Looking for something a little different to watch? Classico is a cute mash-up of comedy and a little romance in the context of a rivalry between ultra but nice football supporters.
Soccer movie or football film directed or produced by French people or companies, or about football in France
I’m grumpy. This is my first review in months, and I’m writing about Le Pogmentaire — The Pogmentary — a 5-episode Amazon series on Paul Pogba that has no purpose other than branding. Save yourself a few hours and just watch the trailer — that’s pretty much the whole show.
Celebrity documentaries and series have been streaming during the pandemic, flooding our devices and probably our psyches too. The problem is that, there are only so many best-in-the-world sport celebrities. After you get through the stories of what made Ronaldo or Messi great, you fall to the coulda-wouldas, the guys who “coulda been a contender” — if only, if only.
In France, Footeuses is what female footballers call themselves, the feminine form of Footballeur. Until recently, to be a female footballer was largely an oxymoron: to be female and a football player was not accepted. This changed with the Womens World Cup 2019 in France and the hope that the hosting country’s women would repeat the French mens’ success at WC 2018.
Nefta Football Club stands out as being the second*** soccer movie to win an Oscar nomination (that I know of). Nominated in the 2020 Best Live Action Short Film category, Writer-Director Yves Piat has created a visually stunning and engaging short that leads to a whimsical but virtual punch line.
Comme des Garçons is the first feature film from Writer-Director Julien Hallard, and it is quite an achievement. Also known as Let the Girls Play, this soccer movie is cute, smart, and well worth watching. While it takes a number of liberties with the true story of the renaissance of women’s football in France, it does so to create a feel-good film with carefully crafted and entertaining contours.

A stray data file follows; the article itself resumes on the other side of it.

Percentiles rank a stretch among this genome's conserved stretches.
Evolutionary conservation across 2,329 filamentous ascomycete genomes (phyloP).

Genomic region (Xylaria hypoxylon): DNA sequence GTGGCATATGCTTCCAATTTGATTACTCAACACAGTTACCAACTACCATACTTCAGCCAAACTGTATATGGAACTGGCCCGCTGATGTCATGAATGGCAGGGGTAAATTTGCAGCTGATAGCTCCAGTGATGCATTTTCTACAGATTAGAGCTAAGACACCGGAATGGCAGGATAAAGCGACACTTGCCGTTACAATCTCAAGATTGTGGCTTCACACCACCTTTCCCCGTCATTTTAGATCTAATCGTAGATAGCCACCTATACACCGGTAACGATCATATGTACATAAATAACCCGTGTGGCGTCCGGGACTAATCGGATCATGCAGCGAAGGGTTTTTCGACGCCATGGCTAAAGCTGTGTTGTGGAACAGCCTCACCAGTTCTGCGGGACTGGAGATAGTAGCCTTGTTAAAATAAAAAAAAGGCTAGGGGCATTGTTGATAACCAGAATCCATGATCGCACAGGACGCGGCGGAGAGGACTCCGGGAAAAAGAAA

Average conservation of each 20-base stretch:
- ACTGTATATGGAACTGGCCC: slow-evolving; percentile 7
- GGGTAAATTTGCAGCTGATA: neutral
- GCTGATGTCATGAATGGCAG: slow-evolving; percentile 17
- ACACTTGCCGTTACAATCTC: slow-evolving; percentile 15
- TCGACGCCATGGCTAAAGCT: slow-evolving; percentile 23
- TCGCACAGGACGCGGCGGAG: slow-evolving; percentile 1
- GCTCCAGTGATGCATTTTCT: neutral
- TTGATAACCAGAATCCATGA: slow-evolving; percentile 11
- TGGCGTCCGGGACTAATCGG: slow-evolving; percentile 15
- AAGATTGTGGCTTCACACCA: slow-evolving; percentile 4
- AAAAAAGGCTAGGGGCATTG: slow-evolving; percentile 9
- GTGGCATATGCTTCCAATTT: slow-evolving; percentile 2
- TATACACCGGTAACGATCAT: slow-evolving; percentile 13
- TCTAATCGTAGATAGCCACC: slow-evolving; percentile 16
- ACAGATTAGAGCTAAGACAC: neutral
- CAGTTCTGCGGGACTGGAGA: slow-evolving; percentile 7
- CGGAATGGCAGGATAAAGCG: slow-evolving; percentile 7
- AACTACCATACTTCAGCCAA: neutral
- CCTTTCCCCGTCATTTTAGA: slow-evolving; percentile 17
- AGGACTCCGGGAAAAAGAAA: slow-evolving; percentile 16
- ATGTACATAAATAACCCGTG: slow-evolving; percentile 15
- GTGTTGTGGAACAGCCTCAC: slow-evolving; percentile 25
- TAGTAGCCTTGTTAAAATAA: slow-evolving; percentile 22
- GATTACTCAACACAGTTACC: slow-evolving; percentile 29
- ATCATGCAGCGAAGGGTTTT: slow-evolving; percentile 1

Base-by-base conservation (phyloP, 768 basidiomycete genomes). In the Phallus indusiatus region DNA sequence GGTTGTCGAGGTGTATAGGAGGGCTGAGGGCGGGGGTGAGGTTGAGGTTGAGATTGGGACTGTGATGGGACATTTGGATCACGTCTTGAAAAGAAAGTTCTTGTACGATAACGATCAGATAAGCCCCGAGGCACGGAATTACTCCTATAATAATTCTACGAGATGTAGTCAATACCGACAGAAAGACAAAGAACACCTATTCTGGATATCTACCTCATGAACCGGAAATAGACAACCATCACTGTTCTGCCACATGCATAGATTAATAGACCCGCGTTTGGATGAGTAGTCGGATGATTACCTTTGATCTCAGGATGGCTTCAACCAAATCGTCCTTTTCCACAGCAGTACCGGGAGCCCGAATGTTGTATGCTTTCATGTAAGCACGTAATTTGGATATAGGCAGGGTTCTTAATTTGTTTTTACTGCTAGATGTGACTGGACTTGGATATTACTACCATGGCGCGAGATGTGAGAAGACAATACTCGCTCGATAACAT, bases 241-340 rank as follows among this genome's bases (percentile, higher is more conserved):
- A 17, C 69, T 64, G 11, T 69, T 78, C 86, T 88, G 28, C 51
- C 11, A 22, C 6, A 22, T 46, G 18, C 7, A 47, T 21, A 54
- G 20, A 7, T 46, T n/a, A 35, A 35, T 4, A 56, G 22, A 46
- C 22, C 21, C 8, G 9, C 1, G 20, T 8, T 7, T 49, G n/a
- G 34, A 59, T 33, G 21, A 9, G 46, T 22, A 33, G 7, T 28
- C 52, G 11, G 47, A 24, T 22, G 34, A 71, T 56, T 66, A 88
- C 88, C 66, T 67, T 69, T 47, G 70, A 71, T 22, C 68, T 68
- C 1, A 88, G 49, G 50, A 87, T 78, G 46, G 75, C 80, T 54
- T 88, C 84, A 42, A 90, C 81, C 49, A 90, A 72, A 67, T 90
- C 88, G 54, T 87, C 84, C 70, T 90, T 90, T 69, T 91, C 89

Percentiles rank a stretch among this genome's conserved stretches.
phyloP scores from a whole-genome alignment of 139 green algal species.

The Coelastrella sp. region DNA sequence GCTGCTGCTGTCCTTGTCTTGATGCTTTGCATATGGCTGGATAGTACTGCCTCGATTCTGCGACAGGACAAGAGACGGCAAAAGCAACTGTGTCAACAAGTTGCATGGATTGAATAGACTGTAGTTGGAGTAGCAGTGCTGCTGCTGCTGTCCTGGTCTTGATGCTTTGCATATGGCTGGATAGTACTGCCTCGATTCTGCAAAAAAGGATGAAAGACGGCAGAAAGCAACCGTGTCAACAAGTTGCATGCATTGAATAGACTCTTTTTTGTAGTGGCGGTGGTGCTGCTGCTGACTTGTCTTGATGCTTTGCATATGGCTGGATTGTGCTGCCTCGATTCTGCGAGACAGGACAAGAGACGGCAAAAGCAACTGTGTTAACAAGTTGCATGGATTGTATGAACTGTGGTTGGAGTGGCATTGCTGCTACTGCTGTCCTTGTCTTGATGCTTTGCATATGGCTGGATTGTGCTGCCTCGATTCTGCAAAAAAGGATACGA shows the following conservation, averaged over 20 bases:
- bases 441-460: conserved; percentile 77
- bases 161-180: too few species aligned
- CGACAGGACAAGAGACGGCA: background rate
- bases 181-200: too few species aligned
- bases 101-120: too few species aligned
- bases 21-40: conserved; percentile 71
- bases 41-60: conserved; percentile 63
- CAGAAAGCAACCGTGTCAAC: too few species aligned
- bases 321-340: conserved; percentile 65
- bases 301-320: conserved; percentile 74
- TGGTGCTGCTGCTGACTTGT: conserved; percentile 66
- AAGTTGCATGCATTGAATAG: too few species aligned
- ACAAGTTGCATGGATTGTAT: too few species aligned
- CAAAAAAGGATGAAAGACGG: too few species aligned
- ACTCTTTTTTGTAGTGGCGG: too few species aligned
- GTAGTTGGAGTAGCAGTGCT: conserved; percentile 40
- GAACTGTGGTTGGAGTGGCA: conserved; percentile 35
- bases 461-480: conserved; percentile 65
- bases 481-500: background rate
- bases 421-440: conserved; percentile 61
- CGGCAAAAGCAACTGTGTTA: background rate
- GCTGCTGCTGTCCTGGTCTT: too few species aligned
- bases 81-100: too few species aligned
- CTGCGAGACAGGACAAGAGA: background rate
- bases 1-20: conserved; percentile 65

Post-football, Eric Cantona found a new passion and challenge: cinema. At 30 years old, he unexpectedly retired from football in 1997. Among reasons Eric has cited in retrospect: he was tired of playing the game. However, he transitioned to acting as well as beach soccer, popularizing the sport and managing the French beach soccer team for almost 15 years.
The football stories of underdeveloped countries often reflect their nation’s politics. Elections need to be carefully planned around major sports events. Even in developed nations, politicians use sports to bolster approval, because everyone loves a winner.
After the USMNT debacle of failing to qualify for WC 2018, Americans are arguing how to create the best players in the world. Polemists should watch Ballon sur Bitume. Directors Jesse Adang and Syrine Boulanouar show how, in France, some of the most skilled players are rising from small playing fields in the hood.
Les Bleus: Another History of France maps the French football team performance with the nation’s social struggles from 1996-2016. But does the film convey an implicit bias? It is unique in that it does not whitewash the team’s history, and it leaves much to think about.
Add La Dream Team to the list of really good soccer movies that have sprung forth for our viewing pleasure in the past few years. Réalisateur Thomas Sorriaux accomplishes what American directors seldom do: work comedy into a family film that appeals to both kids and adults.
Thank Jean-Louis Pérez for making this documentary. La Planète FIFA is an easy way to trace 40 years of corruption in 94 minutes. Perez specializes in documentaries that center on money and economics as the root of evil, and FIFA gives him plenty of fertile soil to till.
This Zinedine Zidane documentary is not really a soccer movie but is actually a performance piece more suited for an art-house cinema or museum.
Artists and filmmakers Philippe Parreno (French-Algerian) and Douglas Gordon (Scottish) sought to create a cinematic portrait of a working man who was also the best soccer player in the world. They realized that the screen is about the same aspect ratio as a football field, and the length of a feature film is about the same as a match.
Surprise, surprise. The FIFA Movie — otherwise known as F2014, Film 2014, A Men’s Dream, and finally, United Passions — is not bad. Yes, the movie is a conceit, and yes, FIFA shamelessly portrays English football bureaucrats as racist, sexist, and classist “English Bastards”.
To make sure we get those messages, they are repeated a few times. But can you watch it and withhold your anger towards FIFA’s epidemic corruption?
Les Arbitres (The Referees) is a French documentary that follows several referees during Euro 2008. Much like the French movie about Zidane, there is no voice over or commentary to the footage as you watch and listen to the communication headsets of top referees while they work the games.